While plaintiff has not pointed to any evidence demonstrating that Bluebird told, caused, or helped Sloan–Kettering to make the alleged misrepresentations and omissions, or caused Sloan–Kettering to abandon plaintiff's gene therapy treatment, at this stage of the litigation the facts are sufficient to permit a reasonable inference regarding Bluebird's involvement in the alleged fraudulent scheme (see Pludeman , 10 N.Y.3d at 491–494, 860 N.Y.S.2d 422, 890 N.E.2d 184 ). Notably "liability for fraud may be premised on knowing participation in a scheme to defraud, even if that participation does not by itself suffice to constitute the fraud" ( Kuo Feng Corp. v. Ma , 248 A.D.2d 168, 168–169, 669 N.Y.S.2d 575 [1st Dept. 1998], lv denied 92 N.Y.2d 809, 678 N.Y.S.2d 594, 700 N.E.2d 1230 [1998] ). Allegations of conspiracy "serve to enable a plaintiff to connect a defendant with the acts of his co-conspirators where without it he could not be implicated" ( Hoag , 246 A.D.2d at 230, 677 N.Y.S.2d 531 [internal citations omitted]; see also CPC Intl v. McKesson Corp. , 70 N.Y.2d 268, 286, 519 N.Y.S.2d 804, 514 N.E.2d 116 [1987] ).

Contrary to Bluebird's argument, plaintiff sufficiently alleges overt acts by Bluebird (see e.g. Abacus Fed. Sav. Bank v. Lim , 75 A.D.3d 472, 474, 905 N.Y.S.2d 585 [1st Dept. 2010] ). Plaintiff alleges that Bluebird attended secret meetings with Sloan–Kettering around that time that Sloan–Kettering hired a new CEO who had business ties to Bluebird to discuss surreptitiously obtaining plaintiff's research for Bluebird's use and obtaining the research for Sloan–Kettering's use after plaintiff refused to sell it to Bluebird. In any event, the liability of a defendant as a conspirator for co-conspirators' wrongful acts "does not necessarily depend upon his active participation in the particular overt acts" ( Nederlandsche Handel–Maatschappij N.V. v. Schreiber , 17 A.D.2d 783, 232 N.Y.S.2d 644 [1st Dept. 1962] ). Moreover, once a conspiracy is established, all defendants are liable for each other's acts in furtherance of the conspiracy (see Keller v. Levy , 265 A.D. 723, 724, 40 N.Y.S.2d 580 [1943] ).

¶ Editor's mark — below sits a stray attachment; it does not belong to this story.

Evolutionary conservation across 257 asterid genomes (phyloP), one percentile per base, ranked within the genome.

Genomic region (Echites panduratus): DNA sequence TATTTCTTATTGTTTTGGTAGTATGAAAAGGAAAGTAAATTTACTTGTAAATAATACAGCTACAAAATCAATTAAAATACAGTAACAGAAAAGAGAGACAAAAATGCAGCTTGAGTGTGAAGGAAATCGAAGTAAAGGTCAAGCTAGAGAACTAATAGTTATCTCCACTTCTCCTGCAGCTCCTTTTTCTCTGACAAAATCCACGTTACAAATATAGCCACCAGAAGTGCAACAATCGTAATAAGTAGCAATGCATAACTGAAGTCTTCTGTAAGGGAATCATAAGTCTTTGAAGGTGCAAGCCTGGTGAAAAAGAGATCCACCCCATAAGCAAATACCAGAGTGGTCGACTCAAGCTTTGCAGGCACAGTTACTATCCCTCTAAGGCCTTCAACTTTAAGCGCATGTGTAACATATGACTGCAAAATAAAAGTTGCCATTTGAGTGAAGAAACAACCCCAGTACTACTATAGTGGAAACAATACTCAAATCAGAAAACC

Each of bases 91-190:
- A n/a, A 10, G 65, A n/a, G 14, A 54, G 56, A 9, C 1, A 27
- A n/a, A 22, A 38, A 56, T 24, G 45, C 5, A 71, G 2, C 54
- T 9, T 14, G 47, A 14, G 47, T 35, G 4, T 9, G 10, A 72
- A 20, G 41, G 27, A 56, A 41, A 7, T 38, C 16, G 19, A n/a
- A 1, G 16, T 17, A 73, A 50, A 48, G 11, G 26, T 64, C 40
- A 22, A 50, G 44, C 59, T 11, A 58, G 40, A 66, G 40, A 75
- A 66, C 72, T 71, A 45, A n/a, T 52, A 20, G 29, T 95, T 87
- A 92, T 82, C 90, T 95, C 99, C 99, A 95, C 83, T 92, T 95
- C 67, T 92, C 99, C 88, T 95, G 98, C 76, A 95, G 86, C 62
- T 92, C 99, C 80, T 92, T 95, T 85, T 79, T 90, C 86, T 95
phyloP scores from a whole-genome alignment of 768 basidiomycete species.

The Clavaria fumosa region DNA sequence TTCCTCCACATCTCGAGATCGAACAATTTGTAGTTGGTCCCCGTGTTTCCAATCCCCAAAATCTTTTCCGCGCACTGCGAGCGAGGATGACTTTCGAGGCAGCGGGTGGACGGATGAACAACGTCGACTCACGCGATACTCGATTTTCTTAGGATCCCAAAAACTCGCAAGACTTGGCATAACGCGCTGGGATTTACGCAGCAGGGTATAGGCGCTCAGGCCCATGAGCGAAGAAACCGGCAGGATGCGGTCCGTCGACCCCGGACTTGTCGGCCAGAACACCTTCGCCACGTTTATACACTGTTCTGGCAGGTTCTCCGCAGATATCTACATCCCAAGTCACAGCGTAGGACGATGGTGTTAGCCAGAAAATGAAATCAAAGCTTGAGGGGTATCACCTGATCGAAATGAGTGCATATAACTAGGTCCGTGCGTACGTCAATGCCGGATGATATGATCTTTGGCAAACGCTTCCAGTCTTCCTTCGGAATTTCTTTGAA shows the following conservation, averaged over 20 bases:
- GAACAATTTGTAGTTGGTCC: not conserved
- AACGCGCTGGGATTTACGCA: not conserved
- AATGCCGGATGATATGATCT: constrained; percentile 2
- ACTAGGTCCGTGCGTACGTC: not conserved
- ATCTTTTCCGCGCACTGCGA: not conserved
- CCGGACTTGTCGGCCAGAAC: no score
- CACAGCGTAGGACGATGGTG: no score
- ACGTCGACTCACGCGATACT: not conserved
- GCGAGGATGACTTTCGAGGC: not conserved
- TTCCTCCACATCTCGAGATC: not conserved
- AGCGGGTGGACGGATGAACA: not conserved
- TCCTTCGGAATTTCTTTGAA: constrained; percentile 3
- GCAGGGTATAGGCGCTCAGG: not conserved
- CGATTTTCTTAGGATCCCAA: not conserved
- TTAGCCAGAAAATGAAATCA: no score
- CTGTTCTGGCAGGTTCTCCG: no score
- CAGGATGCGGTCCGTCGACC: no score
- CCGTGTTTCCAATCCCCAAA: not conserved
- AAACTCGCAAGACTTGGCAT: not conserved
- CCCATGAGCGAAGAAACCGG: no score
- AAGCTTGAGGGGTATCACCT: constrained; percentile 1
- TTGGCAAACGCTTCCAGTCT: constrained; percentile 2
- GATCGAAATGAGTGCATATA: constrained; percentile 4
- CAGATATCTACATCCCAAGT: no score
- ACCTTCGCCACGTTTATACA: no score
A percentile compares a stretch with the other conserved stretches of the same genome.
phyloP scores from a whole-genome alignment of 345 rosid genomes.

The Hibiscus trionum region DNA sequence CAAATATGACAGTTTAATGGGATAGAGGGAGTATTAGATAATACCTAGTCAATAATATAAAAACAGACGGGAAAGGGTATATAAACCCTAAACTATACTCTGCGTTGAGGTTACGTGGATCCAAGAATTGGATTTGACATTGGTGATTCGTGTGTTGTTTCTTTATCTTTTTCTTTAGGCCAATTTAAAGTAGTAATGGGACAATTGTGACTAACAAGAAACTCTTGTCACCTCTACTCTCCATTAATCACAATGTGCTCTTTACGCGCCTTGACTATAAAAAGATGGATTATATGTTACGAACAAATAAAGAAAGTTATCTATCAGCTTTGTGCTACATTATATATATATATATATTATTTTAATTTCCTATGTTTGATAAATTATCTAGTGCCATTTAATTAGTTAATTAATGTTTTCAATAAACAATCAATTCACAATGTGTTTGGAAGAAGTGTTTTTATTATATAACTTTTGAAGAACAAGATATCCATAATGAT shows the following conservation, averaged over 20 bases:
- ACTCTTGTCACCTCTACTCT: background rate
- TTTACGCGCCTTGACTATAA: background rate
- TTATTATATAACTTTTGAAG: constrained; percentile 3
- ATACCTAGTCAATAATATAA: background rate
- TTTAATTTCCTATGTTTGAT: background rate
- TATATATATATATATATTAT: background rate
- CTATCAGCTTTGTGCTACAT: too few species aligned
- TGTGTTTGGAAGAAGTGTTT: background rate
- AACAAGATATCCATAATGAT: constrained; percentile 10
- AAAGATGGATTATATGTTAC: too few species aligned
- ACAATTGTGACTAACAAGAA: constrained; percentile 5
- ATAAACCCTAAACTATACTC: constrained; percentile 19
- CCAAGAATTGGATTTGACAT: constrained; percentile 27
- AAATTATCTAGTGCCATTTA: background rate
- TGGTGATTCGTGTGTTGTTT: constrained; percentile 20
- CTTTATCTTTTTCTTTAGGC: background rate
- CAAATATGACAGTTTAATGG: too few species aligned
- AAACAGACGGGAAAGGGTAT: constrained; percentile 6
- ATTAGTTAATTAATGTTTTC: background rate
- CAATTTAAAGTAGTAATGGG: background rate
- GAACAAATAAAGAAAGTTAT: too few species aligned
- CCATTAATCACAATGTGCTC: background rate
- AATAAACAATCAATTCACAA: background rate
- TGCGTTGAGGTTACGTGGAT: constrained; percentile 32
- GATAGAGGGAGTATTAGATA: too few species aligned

The cause of action for breach of contract is adequately pleaded by allegations that Sloan–Kettering did not, and never intended to, use its best efforts to create and commercialize the gene therapy the Vector that was created in part by plaintiff. The allegation that Bluebird used plaintiff's confidential information about the Vector as part of its scheme with Sloan–Kettering to market a gene therapy before plaintiff did is sufficient to state a cause of action for unfair competition (see Front, Inc. v. Khalil , 103 A.D.3d 481, 483, 960 N.Y.S.2d 79 [1st Dept. 2013], affd 24 N.Y.3d 713, 4 N.Y.S.3d 581, 28 N.E.3d 15 [2015] ). The cause of action for unjust enrichment, however, fails for lack of a close relationship between plaintiff and Bluebird (see e.g. Sperry v. Crompton Corp. , 8 N.Y.3d 204, 215–216, 831 N.Y.S.2d 760, 863 N.E.2d 1012 [2007] ; Mandarin Trading Ltd. v. Wildenstein , 16 N.Y.3d 173, 182–183, 919 N.Y.S.2d 465, 944 N.E.2d 1104 [2011] ).

The measure of plaintiff's damages, as alleged, is not speculative as a matter of law (see Campbell v. Rogers & Wells , 218 A.D.2d 576, 580, 631 N.Y.S.2d 6 [1st Dept. 1995] ). However, the complaint fails to establish that plaintiff is entitled to punitive damages, as it does not allege that defendants' actions were aimed at the public or showed the requisite moral turpitude (see New York Univ. v. Continental Ins. Co. , 87 N.Y.2d 308, 315–316, 639 N.Y.S.2d 283, 662 N.E.2d 763 [1995] ; see also Giblin v. Murphy , 73 N.Y.2d 769, 771–772, 536 N.Y.S.2d 54, 532 N.E.2d 1282 [1988] ). The cause of action for a permanent injunction is sufficiently pleaded, as the injury to plaintiff resulting from Bluebird's alleged continued use of its research and product is not the type of injury that can be fully compensated for by money damages (see Mini Mint Inc. v. Citigroup, Inc. , 83 A.D.3d 596, 597, 922 N.Y.S.2d 313 [1st Dept. 2011] ).

We have considered defendants' remaining contentions and find them unavailing.


Summaries of

Errant Gene Therapeutics, LLC v. Sloan-Kettering Inst. for Cancer Research

Supreme Court, Appellate Division, First Department, New York.
Jul 23, 2019
174 A.D.3d 473 (N.Y. App. Div. 2019)
Case details for

Errant Gene Therapeutics, LLC v. Sloan-Kettering Inst. for Cancer Research

Case Details

Full title:Errant Gene Therapeutics, LLC, Plaintiff-Respondent, v. Sloan-Kettering…

Court:Supreme Court, Appellate Division, First Department, New York.

Date published: Jul 23, 2019

Citations

174 A.D.3d 473 (N.Y. App. Div. 2019)
106 N.Y.S.3d 302
2019 N.Y. Slip Op. 5754